Posted by: EcoPeace Middle East | May 9, 2012

Reflections of an American Intern with Friends of the Earth Middle East

Tara Siegel, blogger and social media extraordinaire.

I use my cab rides to practice Arabic. After a day or two interning with Friends of the Earth Middle East, I mastered a new Arabic script: a FoEME elevator pitch for cab drivers.  Oh, I heard about them on the radio, drivers would respond.

I’ve interned with FoEME’s Amman office for the last two months. Initially, I was responsible for social media and, subsequently, I worked on faith-based outreach.

Advocating for environmental sustainability and peace – FoEME’s primary objectives proved a unique challenge. Our audience is diverse—geographically, linguistically, and ideologically—and I was eager to promote FoEME in a way which could reach everyone.  Plus, as an American, I never wanted my linguistic and cultural biases to paint FoEME as an institution of the West.  It is not.

Fortunately, FoEME’s work speaks for itself. Cooperation amongst FoEME’s three offices, grounded in solid field work, has improved environmental awareness and activism. In a political climate seeped with rhetoric concerning future water wars, FoEME demonstrates a rational alternative. FoEME’s successes prove that shared environmental challenges may present opportunities for regional cooperation, rather than condemn us to conflict.

On a personal note, I’ve followed Israeli/Palestinian relations from a young age, studied Middle Eastern politics and water issues throughout college, and have lived in the region for nearly a year. Before beginning my FoEME internship, I informally explored peace-building and environmental initiatives in the region. I travelled to farms in Jordan, Israel, and Palestine, visited the Jordan River, and asked anyone who’d talk with me about prospects for peace, water sharing, and environmental improvement. I encountered a lot of pessimism. “What is this recycling? We need to learn how to cycle, first!” Slowly, my enthusiasm for these issues began to wane.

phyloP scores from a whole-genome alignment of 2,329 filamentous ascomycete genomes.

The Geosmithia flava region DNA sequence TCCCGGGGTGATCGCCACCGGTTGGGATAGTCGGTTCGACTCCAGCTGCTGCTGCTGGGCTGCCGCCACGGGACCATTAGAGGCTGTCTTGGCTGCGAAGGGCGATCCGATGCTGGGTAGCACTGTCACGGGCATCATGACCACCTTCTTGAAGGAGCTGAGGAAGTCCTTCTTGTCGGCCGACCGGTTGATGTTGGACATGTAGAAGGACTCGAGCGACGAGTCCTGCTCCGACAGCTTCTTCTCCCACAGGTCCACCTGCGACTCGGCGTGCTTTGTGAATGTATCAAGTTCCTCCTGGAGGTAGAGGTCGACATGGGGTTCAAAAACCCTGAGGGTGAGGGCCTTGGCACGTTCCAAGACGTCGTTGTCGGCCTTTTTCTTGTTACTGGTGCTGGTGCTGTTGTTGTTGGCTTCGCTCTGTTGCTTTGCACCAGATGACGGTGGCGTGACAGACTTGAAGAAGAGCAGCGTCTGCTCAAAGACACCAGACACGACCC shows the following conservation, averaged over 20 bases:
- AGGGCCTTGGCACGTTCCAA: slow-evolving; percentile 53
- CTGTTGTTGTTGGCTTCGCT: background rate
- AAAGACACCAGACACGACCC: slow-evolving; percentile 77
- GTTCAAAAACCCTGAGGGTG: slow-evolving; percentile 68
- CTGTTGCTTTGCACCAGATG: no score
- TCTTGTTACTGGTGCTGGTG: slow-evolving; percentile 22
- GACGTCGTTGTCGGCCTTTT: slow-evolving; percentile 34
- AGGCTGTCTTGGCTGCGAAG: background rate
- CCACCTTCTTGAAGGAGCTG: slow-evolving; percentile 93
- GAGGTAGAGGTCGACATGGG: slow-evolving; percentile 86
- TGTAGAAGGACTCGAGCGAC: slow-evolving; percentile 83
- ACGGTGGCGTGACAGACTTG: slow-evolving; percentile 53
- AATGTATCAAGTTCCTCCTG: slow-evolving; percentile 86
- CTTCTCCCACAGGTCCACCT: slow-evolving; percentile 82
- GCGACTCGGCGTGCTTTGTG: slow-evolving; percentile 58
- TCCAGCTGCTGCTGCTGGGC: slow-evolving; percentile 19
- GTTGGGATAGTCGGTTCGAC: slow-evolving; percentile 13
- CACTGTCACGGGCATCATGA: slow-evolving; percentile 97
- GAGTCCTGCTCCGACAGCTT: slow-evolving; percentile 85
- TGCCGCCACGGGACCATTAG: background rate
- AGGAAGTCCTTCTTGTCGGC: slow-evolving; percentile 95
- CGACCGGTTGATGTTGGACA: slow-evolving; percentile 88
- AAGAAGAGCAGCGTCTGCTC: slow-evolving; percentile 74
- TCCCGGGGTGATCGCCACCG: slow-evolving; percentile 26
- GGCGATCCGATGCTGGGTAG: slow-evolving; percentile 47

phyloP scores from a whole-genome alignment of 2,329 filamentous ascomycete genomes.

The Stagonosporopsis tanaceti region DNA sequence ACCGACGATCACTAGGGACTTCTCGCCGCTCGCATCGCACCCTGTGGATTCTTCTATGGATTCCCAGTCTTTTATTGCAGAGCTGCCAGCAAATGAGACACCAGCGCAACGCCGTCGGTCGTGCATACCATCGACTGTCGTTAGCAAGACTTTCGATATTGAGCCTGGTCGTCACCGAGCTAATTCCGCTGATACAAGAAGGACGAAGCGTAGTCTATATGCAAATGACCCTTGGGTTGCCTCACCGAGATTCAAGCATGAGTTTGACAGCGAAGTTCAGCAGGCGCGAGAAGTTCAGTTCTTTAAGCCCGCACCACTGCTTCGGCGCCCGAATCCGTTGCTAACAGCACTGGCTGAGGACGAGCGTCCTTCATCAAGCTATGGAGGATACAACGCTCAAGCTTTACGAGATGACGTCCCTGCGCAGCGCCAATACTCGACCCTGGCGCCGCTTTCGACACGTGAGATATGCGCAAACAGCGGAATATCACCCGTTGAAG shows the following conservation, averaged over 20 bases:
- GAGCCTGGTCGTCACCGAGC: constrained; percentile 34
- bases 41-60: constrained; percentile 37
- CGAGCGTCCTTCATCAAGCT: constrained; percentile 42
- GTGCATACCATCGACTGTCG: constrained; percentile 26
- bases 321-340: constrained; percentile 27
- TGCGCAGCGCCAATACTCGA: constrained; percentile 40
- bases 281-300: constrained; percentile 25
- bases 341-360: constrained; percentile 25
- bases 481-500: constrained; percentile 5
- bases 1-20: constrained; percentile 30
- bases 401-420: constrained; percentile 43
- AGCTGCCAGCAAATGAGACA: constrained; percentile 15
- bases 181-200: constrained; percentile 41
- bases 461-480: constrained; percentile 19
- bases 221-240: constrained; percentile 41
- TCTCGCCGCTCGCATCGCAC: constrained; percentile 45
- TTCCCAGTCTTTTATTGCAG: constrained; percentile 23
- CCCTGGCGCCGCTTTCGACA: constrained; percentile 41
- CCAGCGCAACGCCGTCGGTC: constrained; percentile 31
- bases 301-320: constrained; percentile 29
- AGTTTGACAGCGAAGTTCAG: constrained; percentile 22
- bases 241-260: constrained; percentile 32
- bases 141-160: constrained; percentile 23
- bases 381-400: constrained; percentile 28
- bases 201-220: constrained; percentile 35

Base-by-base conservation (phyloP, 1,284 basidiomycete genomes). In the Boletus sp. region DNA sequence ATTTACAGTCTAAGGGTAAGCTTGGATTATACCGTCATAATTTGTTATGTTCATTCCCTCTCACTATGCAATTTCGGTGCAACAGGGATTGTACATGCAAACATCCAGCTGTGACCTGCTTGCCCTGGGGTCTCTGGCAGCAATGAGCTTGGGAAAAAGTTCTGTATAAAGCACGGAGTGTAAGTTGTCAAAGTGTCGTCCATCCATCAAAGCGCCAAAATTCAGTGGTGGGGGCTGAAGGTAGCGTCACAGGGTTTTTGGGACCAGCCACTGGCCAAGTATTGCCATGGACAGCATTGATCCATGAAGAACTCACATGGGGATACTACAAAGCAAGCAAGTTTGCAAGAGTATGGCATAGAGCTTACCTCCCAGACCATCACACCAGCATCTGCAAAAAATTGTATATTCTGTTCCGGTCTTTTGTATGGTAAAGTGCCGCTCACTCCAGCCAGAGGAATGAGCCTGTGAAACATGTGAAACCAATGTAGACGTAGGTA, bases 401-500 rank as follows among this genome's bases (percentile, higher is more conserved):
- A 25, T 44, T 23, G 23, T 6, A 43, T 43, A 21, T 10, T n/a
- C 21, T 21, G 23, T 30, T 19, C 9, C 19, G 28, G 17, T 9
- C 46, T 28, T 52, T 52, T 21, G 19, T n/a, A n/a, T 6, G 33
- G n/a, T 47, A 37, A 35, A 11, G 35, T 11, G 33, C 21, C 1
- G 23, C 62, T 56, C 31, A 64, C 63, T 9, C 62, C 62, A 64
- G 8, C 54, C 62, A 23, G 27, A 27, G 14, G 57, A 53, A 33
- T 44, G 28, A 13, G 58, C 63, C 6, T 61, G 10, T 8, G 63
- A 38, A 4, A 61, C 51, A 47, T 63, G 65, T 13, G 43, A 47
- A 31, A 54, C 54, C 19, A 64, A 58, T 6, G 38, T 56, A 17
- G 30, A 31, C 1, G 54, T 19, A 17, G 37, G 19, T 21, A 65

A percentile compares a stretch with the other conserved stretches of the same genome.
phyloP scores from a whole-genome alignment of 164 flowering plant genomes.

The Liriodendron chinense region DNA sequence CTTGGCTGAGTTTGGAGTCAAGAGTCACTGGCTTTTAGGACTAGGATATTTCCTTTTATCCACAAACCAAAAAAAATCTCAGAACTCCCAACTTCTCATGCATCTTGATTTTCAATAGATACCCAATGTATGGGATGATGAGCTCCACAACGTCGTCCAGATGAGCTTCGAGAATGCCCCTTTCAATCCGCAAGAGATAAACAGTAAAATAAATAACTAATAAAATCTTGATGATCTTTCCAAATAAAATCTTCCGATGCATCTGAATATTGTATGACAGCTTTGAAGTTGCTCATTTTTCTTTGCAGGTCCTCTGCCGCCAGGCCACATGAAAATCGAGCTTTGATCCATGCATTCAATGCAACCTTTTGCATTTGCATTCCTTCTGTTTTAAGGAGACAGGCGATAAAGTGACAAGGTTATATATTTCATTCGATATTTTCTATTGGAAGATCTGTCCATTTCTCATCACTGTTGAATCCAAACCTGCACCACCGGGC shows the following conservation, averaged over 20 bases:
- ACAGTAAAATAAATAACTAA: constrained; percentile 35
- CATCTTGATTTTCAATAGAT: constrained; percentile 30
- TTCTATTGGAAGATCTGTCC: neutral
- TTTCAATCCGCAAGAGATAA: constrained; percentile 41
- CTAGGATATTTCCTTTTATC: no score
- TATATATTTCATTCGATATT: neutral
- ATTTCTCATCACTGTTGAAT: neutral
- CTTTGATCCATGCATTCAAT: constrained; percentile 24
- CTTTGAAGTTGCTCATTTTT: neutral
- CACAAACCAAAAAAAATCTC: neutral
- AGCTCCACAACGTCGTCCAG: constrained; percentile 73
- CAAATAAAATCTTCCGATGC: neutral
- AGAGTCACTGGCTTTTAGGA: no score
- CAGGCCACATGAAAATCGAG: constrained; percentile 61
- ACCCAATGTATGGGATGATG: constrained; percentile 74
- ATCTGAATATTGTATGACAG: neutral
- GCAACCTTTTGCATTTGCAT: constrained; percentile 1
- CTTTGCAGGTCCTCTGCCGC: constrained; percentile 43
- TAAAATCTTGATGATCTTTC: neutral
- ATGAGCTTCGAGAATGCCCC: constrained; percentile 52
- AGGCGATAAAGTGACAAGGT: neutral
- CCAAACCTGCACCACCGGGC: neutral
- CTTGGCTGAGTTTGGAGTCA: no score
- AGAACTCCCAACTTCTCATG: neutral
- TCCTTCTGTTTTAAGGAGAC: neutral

Working with FoEME, however, restored my optimism. FoEME’s projects are refreshingly progressive and pragmatic. I’m grateful to have had the opportunity to work with such diligent and committed individuals, and proud to tell cab drivers that I work for FoEME.

This post was contributed by FoEME intern Tara Siegel.  Tara was based in FoEME‘s Amman office.


  1. I know that bridge!
    And i share your point of view – there is a lot of pessimism, things are not going in the right direction, neither in the Middle East or worldwide. But we must keep trying and FoEME is a great example to follow!
    p.s. I sent a couple of years in the M.E., and a lot of time with FoEME – I intend to return this summer to make a film about water and conflict in the region.

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